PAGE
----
The Therapeutic Goods Administration’s, (TGA)s’ Schedule 9 or “Prohibited Substances” schedule is listed for and defines substances, “which may be abused or misused.” Some of these substances include psychedelics like DMT, (which is produced in the body), Amanita muscaria and Psilocybin (both types of magic mushrooms.) These drugs have documented use in ancient religious rituals throughout the world, some of which are still being practiced today. Lysergic Acid (precursor to LSD) is also included, along with all cannabis species, and heroin, the street version of morphine. These substances are placed in the prohibited schedule based on their potential to be “abused and misused,” according to the TGA.
Categorising these drugs makes no sense on the basis of their “potential for abuse”, as any substance that is ingested has the potential for abuse and misuse. Anyone who uses cold medicine has the ability to mix their pills with alcohol, or sleeping pills with energy drinks, which Queensland NRL players allegedly mixed before a state of origin game. Most people will use their prescription medication, alcohol, or any other drug responsibly, but a minority will abuse drugs no matter what category they are scheduled, whether it’s schedule two through to nine. The rationale of scheduling based on a drugs “potential for abuse,” and not rescheduling other drugs that actually have been abused is hypocritical.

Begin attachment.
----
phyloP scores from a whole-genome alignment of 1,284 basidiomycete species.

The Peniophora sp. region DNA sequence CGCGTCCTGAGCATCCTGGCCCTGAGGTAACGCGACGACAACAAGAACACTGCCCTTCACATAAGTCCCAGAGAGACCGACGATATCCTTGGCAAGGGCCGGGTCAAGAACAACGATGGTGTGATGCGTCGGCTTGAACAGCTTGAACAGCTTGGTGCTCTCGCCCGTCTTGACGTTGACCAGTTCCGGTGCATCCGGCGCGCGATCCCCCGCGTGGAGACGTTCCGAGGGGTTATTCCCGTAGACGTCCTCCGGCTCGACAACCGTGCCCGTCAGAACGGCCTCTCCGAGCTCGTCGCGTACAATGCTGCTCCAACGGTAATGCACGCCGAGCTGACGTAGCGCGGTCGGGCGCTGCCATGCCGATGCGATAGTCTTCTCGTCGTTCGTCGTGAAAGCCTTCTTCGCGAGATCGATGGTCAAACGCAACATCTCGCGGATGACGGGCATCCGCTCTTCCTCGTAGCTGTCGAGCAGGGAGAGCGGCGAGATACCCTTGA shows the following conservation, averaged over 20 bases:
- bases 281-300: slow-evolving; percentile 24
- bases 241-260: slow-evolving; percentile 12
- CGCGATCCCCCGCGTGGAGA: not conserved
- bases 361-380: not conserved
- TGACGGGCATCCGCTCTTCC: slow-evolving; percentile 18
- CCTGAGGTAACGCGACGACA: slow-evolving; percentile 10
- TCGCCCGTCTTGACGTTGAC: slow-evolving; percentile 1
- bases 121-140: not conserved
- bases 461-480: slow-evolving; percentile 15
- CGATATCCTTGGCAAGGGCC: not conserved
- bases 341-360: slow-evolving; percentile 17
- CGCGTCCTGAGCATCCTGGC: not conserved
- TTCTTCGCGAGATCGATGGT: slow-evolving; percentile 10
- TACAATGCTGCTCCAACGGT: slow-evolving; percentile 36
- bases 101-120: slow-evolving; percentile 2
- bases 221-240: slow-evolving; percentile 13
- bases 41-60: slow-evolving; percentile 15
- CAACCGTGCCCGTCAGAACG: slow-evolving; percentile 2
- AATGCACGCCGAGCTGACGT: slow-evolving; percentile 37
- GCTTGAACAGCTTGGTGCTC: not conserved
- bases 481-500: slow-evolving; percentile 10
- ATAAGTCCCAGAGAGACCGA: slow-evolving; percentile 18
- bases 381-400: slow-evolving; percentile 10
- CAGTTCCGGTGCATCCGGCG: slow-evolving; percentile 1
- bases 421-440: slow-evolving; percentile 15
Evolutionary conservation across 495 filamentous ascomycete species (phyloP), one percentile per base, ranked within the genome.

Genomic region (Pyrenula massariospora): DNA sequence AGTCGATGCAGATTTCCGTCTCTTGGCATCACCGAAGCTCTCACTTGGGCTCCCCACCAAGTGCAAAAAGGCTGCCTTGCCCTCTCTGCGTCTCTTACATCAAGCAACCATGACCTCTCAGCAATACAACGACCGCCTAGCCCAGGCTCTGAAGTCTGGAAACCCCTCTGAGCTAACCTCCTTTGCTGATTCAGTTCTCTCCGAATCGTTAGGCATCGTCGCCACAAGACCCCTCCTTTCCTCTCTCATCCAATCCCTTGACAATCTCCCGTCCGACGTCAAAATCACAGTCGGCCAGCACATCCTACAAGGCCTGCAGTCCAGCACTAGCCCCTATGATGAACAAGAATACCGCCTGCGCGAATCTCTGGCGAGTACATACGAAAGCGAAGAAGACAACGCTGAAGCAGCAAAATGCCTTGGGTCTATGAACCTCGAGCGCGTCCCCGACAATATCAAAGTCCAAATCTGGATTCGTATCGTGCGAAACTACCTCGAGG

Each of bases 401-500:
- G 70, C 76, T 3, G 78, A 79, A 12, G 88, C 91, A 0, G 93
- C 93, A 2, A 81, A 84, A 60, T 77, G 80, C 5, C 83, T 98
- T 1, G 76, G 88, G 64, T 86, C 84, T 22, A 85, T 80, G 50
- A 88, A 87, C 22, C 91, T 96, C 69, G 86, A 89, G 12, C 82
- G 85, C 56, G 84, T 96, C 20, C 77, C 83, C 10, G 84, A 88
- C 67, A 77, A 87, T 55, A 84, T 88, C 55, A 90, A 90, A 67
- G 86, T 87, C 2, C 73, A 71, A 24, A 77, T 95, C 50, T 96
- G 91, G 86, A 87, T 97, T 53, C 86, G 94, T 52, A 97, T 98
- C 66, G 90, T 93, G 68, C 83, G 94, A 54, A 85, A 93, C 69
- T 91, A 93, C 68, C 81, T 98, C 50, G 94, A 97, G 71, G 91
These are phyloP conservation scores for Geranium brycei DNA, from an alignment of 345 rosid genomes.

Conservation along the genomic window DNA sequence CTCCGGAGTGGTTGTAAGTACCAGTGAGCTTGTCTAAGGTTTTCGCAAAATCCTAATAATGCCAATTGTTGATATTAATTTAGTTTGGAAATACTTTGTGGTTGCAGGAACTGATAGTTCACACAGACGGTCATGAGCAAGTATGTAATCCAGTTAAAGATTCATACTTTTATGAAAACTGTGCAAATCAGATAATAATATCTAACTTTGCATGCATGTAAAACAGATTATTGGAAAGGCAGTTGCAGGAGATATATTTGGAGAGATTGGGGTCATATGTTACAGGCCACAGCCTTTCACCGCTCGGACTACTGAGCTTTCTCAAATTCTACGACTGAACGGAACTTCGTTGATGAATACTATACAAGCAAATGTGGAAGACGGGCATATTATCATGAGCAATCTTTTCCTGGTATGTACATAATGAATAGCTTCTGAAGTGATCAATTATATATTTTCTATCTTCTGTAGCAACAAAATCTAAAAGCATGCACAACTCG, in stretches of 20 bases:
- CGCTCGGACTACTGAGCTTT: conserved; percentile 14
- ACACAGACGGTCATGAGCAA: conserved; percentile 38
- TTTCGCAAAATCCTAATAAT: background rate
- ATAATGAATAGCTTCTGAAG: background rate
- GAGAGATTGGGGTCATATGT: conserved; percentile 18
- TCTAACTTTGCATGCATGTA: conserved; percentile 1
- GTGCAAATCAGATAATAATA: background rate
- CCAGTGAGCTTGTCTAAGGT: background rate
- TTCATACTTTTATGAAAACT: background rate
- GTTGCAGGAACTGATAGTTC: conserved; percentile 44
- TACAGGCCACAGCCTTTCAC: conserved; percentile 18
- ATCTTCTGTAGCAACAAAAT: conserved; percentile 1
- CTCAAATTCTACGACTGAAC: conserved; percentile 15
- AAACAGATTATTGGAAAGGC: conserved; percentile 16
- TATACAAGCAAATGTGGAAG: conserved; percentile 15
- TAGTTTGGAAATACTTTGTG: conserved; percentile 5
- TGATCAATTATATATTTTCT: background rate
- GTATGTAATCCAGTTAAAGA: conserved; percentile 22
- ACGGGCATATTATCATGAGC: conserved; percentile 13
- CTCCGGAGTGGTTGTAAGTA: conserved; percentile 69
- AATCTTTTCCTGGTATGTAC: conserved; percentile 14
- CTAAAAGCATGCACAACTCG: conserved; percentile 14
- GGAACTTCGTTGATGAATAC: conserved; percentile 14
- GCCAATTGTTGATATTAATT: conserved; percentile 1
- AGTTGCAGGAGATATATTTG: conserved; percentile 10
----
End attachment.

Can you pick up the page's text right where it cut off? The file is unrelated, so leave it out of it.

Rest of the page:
Now let’s look at the commonly used and accepted drug, alcohol. Alcohol is widely available, regulated, marketed and glorified, but it is also highly toxic. It’s reported LD:50 rate, or the median lethal dose for 50% of a test population is 13 shots. In 2011 the US National Institutes of Health said cannabis has no known LD:50 rate. Alcohol is abused and misused on a daily basis, and is the cause of impairment that leads to several irresponsible and violent acts that cause harm to oneself or others. Despite its violent record, no one is arguing for it to be illegal again, and neither am I. The TGA’s principles of scheduling states; “Poisons are not scheduled on the basis of a universal scale of toxicity. Although toxicity is one of the factors considered, and is itself a complex of factors, the decision to include a substance in a particular Schedule also takes into account many other criteria such as the purpose of use, potential for abuse, safety in use and the need for the substance.”